Staying Out Of All Kohls Stores As Condition Of Probation Is Ok Says Appeals Court

In this criminal case the appeals court said it was alright to exclude a probationer from going to Kohls after being convicted of theft. Contreras pled no contest to felony second degree commercial burglary for stealing seven pairs of jeans from Sears and to felony possession of drugs. At the time of the offenses, he was on misdemeanor probation for two prior burglaries, one for burglarizing a Kohl’s. The court suspended imposition of sentence and granted three years of formal probation with various conditions. One condition required that he stay out of all Kohl’s stores and of all Sears stores. On appeal, Contreras raised a number of issues, including that the Kohl’s probation condition was vague, overbroad, and unreasonable under People v. Lent (1975) 15 Cal.3d 481, 486. Held: Affirmed on this point. The Kohl’s condition is not unreasonable under the Lent test. Even though Contreras’ current conviction was for stealing from Sears, he has victimized both Sears and Kohl’s in the past (this was his fourth commercial burglary) and therefore the condition is related to the crime for which he was convicted. Additionally, the condition is reasonably related to his future criminality, as his crimes are intimately related to the retail function of the stores and the condition will prevent him from further victimizing these businesses. Contreras also argued that the Kohl’s condition was overbroad because it burdened his right to travel, but the court reasoned that the condition was narrowly tailored to protect Kohl’s from further theft. His argument that the condition is unconstitutionally vague because it does not contain a knowledge requirement lacked merit: “Given the signage on modern retail establishments, we fail to see how one could unknowingly enter a Kohl’s store.” CCAP.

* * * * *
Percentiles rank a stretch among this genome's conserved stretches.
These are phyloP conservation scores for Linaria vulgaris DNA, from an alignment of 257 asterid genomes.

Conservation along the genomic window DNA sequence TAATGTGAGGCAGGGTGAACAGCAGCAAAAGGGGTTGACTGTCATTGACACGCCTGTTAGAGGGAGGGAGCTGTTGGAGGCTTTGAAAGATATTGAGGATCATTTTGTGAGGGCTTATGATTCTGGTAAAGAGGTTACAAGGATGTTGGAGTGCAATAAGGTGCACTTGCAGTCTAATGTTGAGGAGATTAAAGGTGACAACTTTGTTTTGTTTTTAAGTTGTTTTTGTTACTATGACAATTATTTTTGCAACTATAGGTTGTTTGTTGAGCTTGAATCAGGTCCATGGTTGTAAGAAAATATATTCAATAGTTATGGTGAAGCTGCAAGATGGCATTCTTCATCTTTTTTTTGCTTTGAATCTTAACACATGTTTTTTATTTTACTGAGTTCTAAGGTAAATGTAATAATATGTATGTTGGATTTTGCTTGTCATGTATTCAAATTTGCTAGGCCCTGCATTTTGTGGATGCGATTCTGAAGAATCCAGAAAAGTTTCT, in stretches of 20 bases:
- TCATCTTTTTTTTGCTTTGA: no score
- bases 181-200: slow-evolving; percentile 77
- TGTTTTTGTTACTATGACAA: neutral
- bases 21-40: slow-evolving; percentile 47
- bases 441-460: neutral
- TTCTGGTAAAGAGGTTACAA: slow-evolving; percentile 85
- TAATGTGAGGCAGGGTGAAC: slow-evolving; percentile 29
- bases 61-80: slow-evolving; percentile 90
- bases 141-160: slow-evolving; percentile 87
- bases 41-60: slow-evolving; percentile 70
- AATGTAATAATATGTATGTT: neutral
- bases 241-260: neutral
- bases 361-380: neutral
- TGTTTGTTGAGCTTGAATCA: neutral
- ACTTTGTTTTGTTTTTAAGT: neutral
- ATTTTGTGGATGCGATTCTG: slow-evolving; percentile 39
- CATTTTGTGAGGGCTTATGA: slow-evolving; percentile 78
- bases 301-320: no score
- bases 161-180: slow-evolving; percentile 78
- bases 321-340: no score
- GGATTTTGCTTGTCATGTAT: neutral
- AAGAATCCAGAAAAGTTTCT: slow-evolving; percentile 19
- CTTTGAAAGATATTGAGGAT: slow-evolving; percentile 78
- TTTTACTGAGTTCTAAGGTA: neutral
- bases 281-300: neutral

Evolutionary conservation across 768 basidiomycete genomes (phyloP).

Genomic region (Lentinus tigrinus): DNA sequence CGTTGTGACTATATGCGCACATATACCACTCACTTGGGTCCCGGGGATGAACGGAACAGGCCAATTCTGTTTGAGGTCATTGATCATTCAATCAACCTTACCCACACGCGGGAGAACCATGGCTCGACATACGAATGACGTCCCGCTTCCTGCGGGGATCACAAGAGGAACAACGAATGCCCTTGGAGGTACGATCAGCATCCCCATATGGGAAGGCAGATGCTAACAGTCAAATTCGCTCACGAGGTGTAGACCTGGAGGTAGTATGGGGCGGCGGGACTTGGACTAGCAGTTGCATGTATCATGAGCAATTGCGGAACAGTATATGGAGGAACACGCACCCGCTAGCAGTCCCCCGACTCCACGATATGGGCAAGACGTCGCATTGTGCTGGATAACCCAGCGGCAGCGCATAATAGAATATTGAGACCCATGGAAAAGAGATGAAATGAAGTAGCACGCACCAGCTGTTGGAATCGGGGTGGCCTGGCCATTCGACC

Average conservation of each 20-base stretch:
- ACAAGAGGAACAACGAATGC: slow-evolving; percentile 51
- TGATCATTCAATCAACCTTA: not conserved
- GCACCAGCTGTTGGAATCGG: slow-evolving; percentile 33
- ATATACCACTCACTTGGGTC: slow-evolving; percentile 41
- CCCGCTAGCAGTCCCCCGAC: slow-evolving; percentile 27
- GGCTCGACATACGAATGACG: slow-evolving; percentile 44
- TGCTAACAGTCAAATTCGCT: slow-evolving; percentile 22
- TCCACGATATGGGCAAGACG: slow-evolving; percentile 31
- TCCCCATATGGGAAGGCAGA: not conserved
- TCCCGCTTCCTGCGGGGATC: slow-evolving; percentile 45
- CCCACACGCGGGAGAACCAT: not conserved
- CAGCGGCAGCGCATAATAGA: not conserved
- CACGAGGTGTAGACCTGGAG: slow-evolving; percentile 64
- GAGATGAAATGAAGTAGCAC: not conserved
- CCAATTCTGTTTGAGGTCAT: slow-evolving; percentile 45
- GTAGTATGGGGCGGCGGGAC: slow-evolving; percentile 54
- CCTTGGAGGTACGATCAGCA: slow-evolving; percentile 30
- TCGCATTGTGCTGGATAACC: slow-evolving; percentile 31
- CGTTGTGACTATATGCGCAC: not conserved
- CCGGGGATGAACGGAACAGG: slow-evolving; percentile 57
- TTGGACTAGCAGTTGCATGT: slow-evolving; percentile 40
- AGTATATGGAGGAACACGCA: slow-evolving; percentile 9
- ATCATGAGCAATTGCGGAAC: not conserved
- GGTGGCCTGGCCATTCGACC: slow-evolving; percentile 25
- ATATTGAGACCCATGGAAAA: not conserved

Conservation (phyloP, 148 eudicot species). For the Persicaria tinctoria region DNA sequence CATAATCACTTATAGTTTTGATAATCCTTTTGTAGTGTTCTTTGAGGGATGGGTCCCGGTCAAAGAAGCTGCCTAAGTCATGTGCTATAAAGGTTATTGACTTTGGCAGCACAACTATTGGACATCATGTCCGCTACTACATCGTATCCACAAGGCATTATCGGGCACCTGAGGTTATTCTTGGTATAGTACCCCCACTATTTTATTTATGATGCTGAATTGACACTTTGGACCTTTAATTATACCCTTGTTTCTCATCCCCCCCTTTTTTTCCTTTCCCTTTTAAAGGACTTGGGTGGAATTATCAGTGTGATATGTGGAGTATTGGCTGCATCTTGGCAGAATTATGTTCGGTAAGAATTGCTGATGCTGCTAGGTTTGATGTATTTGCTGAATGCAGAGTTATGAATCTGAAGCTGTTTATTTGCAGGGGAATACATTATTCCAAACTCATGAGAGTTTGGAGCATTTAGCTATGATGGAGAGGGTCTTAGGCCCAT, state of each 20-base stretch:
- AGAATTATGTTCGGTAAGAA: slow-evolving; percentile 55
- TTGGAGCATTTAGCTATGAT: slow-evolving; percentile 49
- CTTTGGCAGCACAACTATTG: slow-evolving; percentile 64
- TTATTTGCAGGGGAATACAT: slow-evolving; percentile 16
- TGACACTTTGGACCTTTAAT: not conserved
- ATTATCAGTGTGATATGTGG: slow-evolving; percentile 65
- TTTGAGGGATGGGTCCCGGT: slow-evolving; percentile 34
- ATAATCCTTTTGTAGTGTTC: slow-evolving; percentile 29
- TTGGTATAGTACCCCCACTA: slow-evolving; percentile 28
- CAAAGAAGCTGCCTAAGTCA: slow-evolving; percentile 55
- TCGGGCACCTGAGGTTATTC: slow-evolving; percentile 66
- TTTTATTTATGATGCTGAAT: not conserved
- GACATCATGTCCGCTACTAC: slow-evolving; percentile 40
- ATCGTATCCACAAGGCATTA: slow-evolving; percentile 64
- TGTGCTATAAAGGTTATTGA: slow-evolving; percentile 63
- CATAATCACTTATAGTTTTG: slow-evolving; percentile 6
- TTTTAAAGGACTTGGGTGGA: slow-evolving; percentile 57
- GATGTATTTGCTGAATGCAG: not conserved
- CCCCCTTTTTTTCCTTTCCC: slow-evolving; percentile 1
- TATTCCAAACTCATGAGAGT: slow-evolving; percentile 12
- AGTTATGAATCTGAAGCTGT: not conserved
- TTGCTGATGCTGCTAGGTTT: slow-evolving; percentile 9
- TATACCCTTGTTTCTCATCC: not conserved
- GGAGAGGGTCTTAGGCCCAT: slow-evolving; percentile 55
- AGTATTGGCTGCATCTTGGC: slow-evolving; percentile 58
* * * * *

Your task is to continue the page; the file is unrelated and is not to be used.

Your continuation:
About thetorranceattorney

Matthew Ruff is a Torrance criminal defense attorney located near the 405 freeway on Crenshaw Blvd. Focusing on DUI and serious criminal cases for over twenty five years. In addition to criminal cases, Matthew also defends clients at the DMV regarding license suspension hearings stemming from drunk driving arrests.
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